He is the latest of nearly a dozen dissidents to visit South Florida since Cuba eased its restrictions on travel abroad in January. Also in Miami on Wednesday were Guillermo Fariñas, winner of the European Parliament’s Sakharov prize in 2010 and Eliezer Avila.

Cuesta Morua, the 50-year-old leader of the unofficial Progressive Arc party, said there’s clear and broad agreement in Cuba that the island needs fundamental changes and not the reforms pushed by ruler Raúl Castro to improve the economy.
It is time for the world to know how blacks are treated in Cuba, how everyday their rights are violated. They are constantly followed and provoke by the police, who throw them in jail for any minor charge they can think off. Castro brothers’ totalitarian regime squelches all human rights in the island. Racism remains widespread under their regime.
Cuban blacks have many complaints about the existing racism and believe is it getting worse. Cuba’s rappers have made racial complains a major theme of their songs. Young Cubans blacks are detained and harassed by the police for no apparent reason other than their race. They are asked for identifications and interrogated. This is political profiling of black males, an abuse of power by the military regime.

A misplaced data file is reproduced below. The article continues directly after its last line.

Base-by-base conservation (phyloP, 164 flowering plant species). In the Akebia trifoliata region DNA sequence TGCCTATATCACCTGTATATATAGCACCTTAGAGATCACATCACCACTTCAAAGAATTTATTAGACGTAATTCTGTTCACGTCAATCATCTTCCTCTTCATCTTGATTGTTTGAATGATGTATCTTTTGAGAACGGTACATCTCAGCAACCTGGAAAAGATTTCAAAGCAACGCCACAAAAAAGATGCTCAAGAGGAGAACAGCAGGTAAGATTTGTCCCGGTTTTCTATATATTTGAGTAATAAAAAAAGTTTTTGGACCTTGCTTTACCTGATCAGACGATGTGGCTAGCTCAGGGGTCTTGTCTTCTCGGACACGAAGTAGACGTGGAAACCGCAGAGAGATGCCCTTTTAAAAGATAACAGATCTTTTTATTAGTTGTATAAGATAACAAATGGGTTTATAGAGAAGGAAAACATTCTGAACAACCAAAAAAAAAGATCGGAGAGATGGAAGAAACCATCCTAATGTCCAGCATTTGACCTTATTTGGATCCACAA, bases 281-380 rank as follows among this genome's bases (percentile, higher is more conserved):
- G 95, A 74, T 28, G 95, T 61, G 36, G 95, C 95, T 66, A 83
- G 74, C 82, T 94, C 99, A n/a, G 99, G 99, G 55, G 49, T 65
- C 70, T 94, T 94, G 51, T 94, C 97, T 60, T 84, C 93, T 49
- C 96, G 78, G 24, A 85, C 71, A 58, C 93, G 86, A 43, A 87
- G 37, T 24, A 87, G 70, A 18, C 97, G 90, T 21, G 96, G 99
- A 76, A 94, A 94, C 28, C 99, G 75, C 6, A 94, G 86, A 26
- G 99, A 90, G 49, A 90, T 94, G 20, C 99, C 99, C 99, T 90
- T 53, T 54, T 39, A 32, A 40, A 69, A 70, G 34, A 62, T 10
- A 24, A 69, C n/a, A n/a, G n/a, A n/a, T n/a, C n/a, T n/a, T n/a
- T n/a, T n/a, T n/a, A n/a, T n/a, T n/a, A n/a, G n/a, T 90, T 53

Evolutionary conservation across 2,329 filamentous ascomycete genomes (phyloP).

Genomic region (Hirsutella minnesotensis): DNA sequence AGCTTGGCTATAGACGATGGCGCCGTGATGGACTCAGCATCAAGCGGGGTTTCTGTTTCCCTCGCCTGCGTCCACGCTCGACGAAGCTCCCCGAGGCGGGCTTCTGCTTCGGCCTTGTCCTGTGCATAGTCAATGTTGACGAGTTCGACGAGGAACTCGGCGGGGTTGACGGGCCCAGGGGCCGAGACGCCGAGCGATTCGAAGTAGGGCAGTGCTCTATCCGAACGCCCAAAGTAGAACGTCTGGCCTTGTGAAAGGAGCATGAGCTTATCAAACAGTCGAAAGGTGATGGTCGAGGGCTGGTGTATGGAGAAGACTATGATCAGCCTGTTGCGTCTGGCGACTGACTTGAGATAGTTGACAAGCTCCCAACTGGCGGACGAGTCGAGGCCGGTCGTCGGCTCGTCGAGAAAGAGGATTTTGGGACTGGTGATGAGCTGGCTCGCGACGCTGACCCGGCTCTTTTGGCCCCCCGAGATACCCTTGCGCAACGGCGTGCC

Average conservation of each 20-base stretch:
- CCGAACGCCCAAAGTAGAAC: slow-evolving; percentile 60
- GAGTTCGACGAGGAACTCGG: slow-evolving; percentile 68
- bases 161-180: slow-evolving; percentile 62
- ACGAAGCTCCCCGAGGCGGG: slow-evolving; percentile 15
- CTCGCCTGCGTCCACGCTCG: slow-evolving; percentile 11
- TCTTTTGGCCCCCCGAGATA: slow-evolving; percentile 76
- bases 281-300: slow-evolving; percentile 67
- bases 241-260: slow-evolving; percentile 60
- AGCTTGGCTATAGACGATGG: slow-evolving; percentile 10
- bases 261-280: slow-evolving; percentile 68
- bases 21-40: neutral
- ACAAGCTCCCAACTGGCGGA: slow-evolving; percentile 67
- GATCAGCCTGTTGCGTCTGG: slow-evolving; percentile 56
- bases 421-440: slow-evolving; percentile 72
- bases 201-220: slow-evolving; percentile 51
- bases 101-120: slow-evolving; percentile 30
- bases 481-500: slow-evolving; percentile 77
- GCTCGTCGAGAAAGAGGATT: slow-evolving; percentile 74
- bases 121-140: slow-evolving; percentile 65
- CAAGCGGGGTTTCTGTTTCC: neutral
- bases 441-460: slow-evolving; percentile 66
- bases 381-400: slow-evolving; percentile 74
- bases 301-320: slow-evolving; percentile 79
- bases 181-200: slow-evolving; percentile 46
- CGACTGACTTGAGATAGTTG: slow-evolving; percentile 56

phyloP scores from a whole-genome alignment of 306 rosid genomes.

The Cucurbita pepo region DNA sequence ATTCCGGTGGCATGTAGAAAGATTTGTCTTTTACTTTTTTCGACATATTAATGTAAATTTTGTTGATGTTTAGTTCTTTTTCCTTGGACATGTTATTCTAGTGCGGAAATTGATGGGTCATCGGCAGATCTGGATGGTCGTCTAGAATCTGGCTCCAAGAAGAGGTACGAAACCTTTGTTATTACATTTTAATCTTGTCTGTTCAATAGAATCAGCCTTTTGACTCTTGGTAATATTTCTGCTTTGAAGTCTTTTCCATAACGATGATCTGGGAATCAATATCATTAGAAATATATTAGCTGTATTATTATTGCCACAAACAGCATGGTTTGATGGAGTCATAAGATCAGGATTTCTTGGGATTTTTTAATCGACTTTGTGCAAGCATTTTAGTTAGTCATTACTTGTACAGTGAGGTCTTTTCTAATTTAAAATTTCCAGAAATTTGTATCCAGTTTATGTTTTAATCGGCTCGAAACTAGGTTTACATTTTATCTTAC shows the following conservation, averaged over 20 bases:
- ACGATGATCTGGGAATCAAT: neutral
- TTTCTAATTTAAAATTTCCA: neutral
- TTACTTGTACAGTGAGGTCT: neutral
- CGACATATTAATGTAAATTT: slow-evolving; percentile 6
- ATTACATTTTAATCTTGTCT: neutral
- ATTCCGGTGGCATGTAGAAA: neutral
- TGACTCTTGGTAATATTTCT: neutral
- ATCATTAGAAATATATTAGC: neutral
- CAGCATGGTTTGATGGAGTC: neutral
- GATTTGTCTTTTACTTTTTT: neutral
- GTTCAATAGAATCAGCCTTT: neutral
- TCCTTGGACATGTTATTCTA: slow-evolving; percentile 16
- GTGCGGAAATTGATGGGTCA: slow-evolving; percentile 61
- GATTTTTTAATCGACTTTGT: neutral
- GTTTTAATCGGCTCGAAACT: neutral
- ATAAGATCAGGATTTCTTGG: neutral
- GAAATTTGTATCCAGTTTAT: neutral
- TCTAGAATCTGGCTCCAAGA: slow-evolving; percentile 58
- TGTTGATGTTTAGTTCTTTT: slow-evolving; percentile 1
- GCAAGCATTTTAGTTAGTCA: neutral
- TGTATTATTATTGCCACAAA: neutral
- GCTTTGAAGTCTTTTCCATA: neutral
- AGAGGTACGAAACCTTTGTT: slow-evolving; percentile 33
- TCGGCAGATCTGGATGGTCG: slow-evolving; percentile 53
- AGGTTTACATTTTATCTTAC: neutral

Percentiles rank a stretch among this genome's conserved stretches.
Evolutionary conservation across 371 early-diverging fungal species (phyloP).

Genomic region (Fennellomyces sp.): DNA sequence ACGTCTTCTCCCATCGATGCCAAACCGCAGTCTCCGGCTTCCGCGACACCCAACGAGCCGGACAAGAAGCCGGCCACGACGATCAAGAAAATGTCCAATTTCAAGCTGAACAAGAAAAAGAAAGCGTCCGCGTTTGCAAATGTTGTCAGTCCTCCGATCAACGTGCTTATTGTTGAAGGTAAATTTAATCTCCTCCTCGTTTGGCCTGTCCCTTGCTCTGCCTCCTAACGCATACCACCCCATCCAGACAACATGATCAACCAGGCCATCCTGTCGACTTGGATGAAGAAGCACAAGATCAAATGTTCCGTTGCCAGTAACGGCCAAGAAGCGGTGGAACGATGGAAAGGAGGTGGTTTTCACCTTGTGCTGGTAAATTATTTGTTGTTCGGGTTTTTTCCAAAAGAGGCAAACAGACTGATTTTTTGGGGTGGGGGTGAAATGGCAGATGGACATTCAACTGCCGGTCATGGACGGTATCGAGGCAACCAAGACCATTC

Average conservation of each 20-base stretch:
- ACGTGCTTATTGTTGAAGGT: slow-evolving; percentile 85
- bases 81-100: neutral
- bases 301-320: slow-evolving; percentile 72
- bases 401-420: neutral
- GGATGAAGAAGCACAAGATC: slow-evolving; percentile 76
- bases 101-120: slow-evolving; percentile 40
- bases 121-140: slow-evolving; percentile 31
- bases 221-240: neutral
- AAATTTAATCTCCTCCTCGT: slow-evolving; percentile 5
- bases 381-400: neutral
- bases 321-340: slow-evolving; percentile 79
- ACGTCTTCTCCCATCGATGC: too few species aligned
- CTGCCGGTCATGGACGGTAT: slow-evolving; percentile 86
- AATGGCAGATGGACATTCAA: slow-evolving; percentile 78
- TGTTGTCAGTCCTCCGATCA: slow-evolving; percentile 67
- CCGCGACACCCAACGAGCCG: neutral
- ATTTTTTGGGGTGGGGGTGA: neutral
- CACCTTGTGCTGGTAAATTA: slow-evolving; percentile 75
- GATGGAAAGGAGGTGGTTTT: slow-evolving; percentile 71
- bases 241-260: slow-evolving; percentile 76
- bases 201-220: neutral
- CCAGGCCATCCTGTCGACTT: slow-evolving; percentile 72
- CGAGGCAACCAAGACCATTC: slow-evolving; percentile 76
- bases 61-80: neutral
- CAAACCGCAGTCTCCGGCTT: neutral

The Castroit regime has told the people of Cuba for 54 years, that the United States is a racist government. What are they going to tell them now? They were tricked 54 years ago, only to find out that all the promises of a better tomorrow were just that, promises, empty promises that he never intended to keep. The majority of casualties in foreign wars ware black Cubans, and 80% of prisoners are black Cubans. The Castro brothers’ regime will not be able to use the race card again.
Afro-Cubans fight for equality under Castro regime
Harold Meyerson: Afro-Cubans fight for equality under Castro regime - The Washington Post

By Harold Meyerson, Published: June 18E-mail the writer